Posts Tagged ‘John Benton-Harris’

The New York School

Saturday, October 10th, 2020

Another exhibition I would like to be able to see opened in Montpellier on 7th October (until 10th Jan 2021), at the Pavillon Populaire, the Espace d’art photographique de la Ville de Montpellier, a venue whose very existence screams a very different regard for photography (and culture in general) in France compared to the UK. I’ve never been to Montpellier, a large city on the Mediterranean coast with a long history and considerable historic remains, but it would certainly seem worth an extended visit in other times.

The show, featured in The Eye of Photography, is The New York School Show. New York School Photographers, 1935-1965, “presenting, for the first time in Europe, a project specifically dedicated to this movement considered to be a true visual revolution” and the ‘Eye’ features an introduction by Howard Greenberg, Exhibition Curator and Director of the Howard Greenberg Gallery in New York, which you can also read in French on the Pavillon Populaire web site (a section of the municipal web site). From there you can download the exhibition booklet in English (or French) which contains, after an introduction by the Mayor a longer text by Gilles Mora, former artistic director of the the Rencontres d’Arles and since 2010 exhibition curator of the Pavillon Populaire and biographies of the 22 photographers included in the show. It’s an interesting selection including both very well-known figures and just a few previously not known to me – I think I have written at least a little about 18 or 19 of them.

Although Jane Livingston coined the name ‘New York Photographic School’ in her 1992 book (The New York School: Photographs, 1936-1963), when I was writing ten years later about the Photo League it was still not widely known, and I received considerably email from people about the articles, including from a number of photographers who had been involved, some of whom I had as yet failed to mention, but mainly from those previously unaware of the huge body of work from this era. I republished one of 2001 articles on the Photo League in general on this site in 2015.

Livingston included in her book The photographers included in the publication were Sid Grossman, Alexey Brodovitch, Lisette Model, Helen Levitt, Robert Frank, Louis Faurer, William Klein, Weegee, Ted Croner, Saul Leiter, Leon Levinstein , David Vestal, Bruce Davidson, Don Donaghy, Diane Arbus, and Richard Avedon, with shows based on her work adding Roy DeCarava and Ed Feingersh; 13 of them appear in the Montpellier show.

Many of them were of course included in the wider show  ‘American Images – Photography 1945 – 1980‘ at the Barbican in 1985, thanks largely to the personal knowledge of New York photography by one of the three curators of that show, John Benton-Harris, born in the Bronx and had became an active part of New York’s photographic culture before coming the the UK after serving in the US Army as a photographer in 1965. Although not dedicated the ‘New York School’ it introduced many of us to some of the main figures in it, and the catalogue, ISBN 9780140079883, available secondhand for under a tenner, remains worth buying.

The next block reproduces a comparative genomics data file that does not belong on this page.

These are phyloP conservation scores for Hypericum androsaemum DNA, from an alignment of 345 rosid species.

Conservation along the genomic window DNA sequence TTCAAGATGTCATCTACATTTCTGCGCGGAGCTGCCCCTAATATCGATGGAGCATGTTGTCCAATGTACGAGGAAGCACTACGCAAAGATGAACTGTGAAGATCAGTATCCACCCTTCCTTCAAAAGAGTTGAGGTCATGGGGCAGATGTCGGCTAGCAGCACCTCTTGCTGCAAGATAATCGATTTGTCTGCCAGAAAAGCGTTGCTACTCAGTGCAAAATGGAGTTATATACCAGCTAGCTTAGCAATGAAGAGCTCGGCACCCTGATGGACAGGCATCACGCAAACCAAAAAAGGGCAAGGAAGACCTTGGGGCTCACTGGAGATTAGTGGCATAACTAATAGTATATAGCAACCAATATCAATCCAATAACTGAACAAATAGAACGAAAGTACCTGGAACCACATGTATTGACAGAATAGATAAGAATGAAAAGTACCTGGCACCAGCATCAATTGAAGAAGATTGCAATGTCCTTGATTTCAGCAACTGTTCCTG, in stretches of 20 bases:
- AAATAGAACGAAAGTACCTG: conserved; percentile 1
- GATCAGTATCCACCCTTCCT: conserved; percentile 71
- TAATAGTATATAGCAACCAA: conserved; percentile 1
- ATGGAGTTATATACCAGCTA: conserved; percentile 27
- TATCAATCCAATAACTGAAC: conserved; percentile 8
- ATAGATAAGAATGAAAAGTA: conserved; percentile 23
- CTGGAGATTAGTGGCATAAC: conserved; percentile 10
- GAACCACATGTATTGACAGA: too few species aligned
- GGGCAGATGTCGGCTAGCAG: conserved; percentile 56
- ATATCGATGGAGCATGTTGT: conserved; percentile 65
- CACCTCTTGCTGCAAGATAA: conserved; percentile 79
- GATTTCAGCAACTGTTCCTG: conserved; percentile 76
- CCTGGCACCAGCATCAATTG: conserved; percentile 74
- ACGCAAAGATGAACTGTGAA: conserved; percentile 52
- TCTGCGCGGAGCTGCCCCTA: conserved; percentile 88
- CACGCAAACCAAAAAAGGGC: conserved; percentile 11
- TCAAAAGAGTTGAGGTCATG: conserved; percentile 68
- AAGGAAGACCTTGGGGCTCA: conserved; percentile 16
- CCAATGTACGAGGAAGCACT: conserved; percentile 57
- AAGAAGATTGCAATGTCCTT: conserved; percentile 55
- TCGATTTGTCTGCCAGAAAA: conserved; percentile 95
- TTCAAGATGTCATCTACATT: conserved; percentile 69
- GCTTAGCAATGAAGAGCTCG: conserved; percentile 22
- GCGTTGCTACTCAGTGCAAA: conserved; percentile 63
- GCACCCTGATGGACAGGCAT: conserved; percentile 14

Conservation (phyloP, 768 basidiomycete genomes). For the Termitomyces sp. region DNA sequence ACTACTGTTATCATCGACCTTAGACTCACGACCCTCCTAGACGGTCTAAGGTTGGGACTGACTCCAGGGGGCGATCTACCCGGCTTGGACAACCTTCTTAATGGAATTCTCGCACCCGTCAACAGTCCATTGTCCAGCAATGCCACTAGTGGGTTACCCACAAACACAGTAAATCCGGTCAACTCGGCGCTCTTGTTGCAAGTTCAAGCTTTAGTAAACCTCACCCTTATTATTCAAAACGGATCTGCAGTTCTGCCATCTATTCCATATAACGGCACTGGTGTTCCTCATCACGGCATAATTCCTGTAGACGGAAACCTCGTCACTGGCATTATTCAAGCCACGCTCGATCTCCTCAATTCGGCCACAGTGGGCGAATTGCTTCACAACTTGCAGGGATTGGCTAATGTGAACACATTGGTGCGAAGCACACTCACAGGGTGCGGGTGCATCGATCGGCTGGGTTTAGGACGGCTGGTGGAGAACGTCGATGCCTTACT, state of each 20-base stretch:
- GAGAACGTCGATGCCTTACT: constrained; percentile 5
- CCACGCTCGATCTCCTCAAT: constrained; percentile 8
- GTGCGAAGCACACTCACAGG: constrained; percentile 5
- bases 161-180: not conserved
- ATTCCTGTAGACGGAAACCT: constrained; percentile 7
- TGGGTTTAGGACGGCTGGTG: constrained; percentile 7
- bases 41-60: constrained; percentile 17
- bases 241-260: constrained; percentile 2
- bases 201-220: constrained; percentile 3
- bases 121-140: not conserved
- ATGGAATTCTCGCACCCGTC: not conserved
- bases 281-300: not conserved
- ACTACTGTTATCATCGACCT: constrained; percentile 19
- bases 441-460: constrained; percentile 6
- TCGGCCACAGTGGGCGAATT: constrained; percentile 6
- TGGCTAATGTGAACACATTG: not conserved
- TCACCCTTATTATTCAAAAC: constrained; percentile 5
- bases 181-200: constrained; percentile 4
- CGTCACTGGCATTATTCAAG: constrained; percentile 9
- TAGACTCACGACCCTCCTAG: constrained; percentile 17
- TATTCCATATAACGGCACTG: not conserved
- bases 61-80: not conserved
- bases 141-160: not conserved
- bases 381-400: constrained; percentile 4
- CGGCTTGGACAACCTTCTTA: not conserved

The Thing Itself

Monday, July 27th, 2020

I never met Bill Jay, (1940-2009), though I’ve heard many stories about him from photographers who knew him, not all entirely positive. By the time I really came into photography Bill Jay had left for the USA, having considerably shaken up photography in the UK through his conversion of the magazine Camera Owner aimed at amateur hobby photographers into a publication which was at the forefront of contemporary photography in the UK, Creative Camera, and founding and published the 12 issues of his own magazine Album as well as establishing photography in the ICA.

I bought all the back-issues I could find of both Album and Creative Camera, soon taking out a subscription to the latter which I continued for many years until it entirely lost direction. And I read and sometimes bought a number of his books, though I think only his first, ‘View on Nudes’ has retained its place on my shelves. And many of his articles appeared in the various photo magazines I read, including the BJP.

In later years, Jay put some of the many articles he wrote and his photographs, particularly those of many photographers, on the web, and I both read and wrote about these on-line. There is still a Bill Jay web site with these pictures and some articles etc.

I was reminded of Bill Jay by a post on ‘The Online Photographer‘, Bill Jay on ‘The Thing Itself‘ about his most reproduced essay, first published in 1988 in a college newspaper. Perhaps surprisingly I couldn ‘t find itisn’t on the Bill Jay site, but is available along with much other material on Bill Jay on the ‘United Nations of Photography‘ site. It’s worth reading the full version.

Also on the ‘United Nations of Photography’ site is a link to the recent film about Jay, Do Not Bend: The Photographic Life of Bill Jay, about which Grant Scott writes:

Bill was a great believer in the sharing of knowledge, experience and beliefs and we therefore felt it was appropriate to make our feature length documentary on his life available for all to see. The film features exclusive interviews with Martin Parr, Brian Griffin, Daniel Meadows, Paul Hill, Alex Webb, Brookes Jenson, Homer Sykes, Anna Ray Jones and archival footage of Bill himself telling his story his way!

One of the others who knew Jay well – perhaps better than some of those listed above – and appears briefly on the film is John Benton-Harris, who I’ve often heard talking about Jay. It’s perhaps a shame that his views are not presented there at greater length.